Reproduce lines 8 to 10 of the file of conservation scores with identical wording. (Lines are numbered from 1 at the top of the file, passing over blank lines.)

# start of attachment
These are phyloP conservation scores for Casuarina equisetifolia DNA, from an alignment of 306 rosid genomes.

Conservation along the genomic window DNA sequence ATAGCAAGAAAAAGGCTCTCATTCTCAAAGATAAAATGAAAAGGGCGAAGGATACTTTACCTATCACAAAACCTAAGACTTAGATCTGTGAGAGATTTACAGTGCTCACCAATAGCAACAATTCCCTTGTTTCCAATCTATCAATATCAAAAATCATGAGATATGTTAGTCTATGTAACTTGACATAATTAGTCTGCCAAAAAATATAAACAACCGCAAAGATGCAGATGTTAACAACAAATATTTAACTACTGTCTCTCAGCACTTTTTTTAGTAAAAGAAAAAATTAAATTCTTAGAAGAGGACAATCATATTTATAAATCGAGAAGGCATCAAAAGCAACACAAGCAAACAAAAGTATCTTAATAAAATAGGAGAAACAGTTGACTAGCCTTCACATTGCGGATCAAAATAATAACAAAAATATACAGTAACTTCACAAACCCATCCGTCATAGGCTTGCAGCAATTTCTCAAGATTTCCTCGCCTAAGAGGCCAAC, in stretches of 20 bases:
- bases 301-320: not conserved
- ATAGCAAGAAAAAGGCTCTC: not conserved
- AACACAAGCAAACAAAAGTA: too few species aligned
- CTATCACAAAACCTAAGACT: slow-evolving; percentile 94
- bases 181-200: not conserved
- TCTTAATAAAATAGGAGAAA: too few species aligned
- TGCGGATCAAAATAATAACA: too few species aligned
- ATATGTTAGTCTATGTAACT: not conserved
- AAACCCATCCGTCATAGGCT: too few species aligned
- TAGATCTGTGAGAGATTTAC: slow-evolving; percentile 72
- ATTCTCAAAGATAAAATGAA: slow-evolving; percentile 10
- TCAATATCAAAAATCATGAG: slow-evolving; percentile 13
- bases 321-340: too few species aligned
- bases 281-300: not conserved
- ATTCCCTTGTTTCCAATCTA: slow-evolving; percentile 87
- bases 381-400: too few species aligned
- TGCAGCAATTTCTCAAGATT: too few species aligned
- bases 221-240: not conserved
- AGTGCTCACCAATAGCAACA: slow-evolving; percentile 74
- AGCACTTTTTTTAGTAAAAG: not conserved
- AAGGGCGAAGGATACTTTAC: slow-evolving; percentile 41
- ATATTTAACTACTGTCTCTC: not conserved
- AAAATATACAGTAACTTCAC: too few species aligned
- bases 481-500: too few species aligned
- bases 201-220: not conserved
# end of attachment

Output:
- TCTTAATAAAATAGGAGAAA: too few species aligned
- TGCGGATCAAAATAATAACA: too few species aligned
- ATATGTTAGTCTATGTAACT: not conserved